Recent editorials have made attempts to defend the press as not being an enemy of the people.
But in these essays the attribute of honesty is noticeably absent. It is axiomatic that a free press is indispensable to a free people. But inherent in this freedom is a responsibility to be honest in reporting. If a writer wants to advocate a particular viewpoint, the editorial page is the appropriate place.
Years ago, readers trusted the media for unbiased reporting. But the likes of Brian Williams, Rachel Maddow, Bill O’Reilly, Juan Thompson, Jason Blair, and even Bob Woodward et. al. have tainted the media in many eyes as biased and untrustworthy. Whatever their reason, false reporting damages the industry.
Sacrificing credibility has tenuous gains. Abraham Lincoln said, “If once you forfeit the confidence of your fellow-citizens, you can never regain their respect and esteem.” Much of the mainstream press with their unchecked accusations, rush to be first, and biased reporting has forfeited their role as objective informer of news. Many formerly respected news outlets see shrinking viewership statistics as people search elsewhere for objective information.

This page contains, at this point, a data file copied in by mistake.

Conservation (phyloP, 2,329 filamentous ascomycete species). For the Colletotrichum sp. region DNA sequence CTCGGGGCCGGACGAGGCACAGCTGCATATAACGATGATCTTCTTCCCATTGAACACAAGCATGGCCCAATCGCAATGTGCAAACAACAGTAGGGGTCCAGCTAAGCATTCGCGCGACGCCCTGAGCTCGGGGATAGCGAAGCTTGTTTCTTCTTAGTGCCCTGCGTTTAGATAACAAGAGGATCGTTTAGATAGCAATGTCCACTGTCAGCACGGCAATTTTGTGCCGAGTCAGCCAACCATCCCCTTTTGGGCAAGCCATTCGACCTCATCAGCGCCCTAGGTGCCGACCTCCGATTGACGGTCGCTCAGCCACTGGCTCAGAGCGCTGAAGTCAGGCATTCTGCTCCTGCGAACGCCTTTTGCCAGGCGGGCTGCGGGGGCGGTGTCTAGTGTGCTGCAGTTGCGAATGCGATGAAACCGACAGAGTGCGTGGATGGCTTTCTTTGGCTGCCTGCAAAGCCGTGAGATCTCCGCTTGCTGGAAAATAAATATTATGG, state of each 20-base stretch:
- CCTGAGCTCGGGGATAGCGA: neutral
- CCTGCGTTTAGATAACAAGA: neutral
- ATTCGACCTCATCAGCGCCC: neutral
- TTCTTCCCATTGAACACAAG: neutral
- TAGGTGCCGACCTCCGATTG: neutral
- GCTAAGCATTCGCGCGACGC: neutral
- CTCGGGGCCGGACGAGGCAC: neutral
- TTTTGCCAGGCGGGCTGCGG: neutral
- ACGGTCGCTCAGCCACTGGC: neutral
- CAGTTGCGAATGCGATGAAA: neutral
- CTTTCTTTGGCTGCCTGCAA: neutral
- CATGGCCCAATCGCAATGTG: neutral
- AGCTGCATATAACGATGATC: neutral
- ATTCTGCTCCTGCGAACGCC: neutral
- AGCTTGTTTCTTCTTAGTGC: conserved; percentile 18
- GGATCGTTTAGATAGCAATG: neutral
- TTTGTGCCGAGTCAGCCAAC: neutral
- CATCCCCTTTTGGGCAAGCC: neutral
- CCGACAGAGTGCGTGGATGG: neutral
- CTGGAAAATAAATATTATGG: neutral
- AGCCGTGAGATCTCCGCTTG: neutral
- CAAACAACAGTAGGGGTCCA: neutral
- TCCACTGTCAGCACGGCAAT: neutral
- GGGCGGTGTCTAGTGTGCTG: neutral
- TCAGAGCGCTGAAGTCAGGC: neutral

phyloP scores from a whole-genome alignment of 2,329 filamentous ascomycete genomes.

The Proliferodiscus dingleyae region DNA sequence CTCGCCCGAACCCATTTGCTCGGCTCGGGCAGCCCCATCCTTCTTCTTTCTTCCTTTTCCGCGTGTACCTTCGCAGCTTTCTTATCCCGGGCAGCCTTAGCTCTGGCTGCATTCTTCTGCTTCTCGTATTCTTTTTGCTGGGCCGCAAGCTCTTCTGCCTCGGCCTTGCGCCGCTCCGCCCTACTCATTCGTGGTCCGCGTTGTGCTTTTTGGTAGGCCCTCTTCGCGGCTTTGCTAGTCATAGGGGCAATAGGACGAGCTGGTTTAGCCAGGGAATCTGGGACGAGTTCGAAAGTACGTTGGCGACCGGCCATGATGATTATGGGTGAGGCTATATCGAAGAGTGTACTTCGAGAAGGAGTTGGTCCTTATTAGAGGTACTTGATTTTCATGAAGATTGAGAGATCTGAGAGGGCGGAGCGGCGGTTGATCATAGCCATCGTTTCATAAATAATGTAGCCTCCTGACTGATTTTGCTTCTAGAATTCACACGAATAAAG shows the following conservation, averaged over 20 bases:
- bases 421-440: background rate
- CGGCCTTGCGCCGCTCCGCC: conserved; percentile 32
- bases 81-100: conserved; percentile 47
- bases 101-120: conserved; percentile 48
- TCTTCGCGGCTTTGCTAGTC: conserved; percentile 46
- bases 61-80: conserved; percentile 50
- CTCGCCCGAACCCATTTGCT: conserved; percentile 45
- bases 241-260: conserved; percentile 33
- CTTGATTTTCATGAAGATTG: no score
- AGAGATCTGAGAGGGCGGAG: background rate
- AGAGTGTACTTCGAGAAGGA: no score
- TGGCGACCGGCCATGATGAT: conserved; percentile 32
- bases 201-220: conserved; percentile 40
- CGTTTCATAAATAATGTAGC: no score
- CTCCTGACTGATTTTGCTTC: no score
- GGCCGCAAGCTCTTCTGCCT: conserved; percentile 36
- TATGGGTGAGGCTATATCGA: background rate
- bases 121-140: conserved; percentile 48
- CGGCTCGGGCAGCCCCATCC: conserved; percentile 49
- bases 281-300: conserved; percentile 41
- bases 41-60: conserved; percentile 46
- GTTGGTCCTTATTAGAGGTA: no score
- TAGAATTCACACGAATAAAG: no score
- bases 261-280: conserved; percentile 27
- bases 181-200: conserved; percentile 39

Hiding behind the First Amendment is a pusillanimous way of legitimizing one’s actions. Just because you have a right to publish does not absolve the obligation for accuracy and rectitude. As Juan Williams stated, “The critical importance of honest journalism…is being buried as collateral damage in a war whose battles include political correctness and ideological orthodoxy.” Journalistic integrity should not be an oxymoron.
Carol Marin cogently defined real journalism as “telling an uncomfortable story to an unwilling public because it is the right thing to do. Not the marketable thing to do.” If the Media want to reclaim their place as valuable purveyor of information, they need to honestly and accurately present news to the people. “To be persuasive we must be believable; to be believable we must be credible; credible we must be truthful.” – Edward R. Murrow.
“Character is much easier kept than recovered” (Thomas Paine) and so is faith in the Media.